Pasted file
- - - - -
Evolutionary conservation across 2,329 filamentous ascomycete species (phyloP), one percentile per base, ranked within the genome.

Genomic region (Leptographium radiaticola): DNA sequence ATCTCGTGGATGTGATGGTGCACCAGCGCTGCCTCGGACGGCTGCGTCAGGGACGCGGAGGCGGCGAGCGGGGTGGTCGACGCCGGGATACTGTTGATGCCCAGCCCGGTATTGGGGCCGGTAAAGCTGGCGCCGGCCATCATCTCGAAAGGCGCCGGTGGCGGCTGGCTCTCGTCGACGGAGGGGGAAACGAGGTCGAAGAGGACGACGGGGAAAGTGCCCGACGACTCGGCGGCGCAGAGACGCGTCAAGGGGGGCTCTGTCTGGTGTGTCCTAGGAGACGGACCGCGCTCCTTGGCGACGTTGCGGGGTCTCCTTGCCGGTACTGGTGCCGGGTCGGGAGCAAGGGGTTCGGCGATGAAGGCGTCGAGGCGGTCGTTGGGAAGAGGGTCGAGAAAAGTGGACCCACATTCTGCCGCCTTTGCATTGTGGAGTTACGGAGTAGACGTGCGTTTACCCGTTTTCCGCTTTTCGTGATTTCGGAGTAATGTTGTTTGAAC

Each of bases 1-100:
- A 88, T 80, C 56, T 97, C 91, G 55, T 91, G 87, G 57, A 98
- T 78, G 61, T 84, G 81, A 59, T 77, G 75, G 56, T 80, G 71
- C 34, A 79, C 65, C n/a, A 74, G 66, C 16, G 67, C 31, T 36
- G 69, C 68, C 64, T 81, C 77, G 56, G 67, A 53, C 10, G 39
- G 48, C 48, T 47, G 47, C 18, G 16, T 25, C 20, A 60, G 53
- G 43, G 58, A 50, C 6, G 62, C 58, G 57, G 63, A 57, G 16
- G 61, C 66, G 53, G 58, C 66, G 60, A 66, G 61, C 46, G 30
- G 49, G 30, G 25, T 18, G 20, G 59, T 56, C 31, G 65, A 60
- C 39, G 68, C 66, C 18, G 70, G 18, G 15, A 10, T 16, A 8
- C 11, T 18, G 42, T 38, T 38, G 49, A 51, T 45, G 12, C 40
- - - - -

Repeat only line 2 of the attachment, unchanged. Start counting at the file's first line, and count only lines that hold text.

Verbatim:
Genomic region (Leptographium radiaticola): DNA sequence ATCTCGTGGATGTGATGGTGCACCAGCGCTGCCTCGGACGGCTGCGTCAGGGACGCGGAGGCGGCGAGCGGGGTGGTCGACGCCGGGATACTGTTGATGCCCAGCCCGGTATTGGGGCCGGTAAAGCTGGCGCCGGCCATCATCTCGAAAGGCGCCGGTGGCGGCTGGCTCTCGTCGACGGAGGGGGAAACGAGGTCGAAGAGGACGACGGGGAAAGTGCCCGACGACTCGGCGGCGCAGAGACGCGTCAAGGGGGGCTCTGTCTGGTGTGTCCTAGGAGACGGACCGCGCTCCTTGGCGACGTTGCGGGGTCTCCTTGCCGGTACTGGTGCCGGGTCGGGAGCAAGGGGTTCGGCGATGAAGGCGTCGAGGCGGTCGTTGGGAAGAGGGTCGAGAAAAGTGGACCCACATTCTGCCGCCTTTGCATTGTGGAGTTACGGAGTAGACGTGCGTTTACCCGTTTTCCGCTTTTCGTGATTTCGGAGTAATGTTGTTTGAAC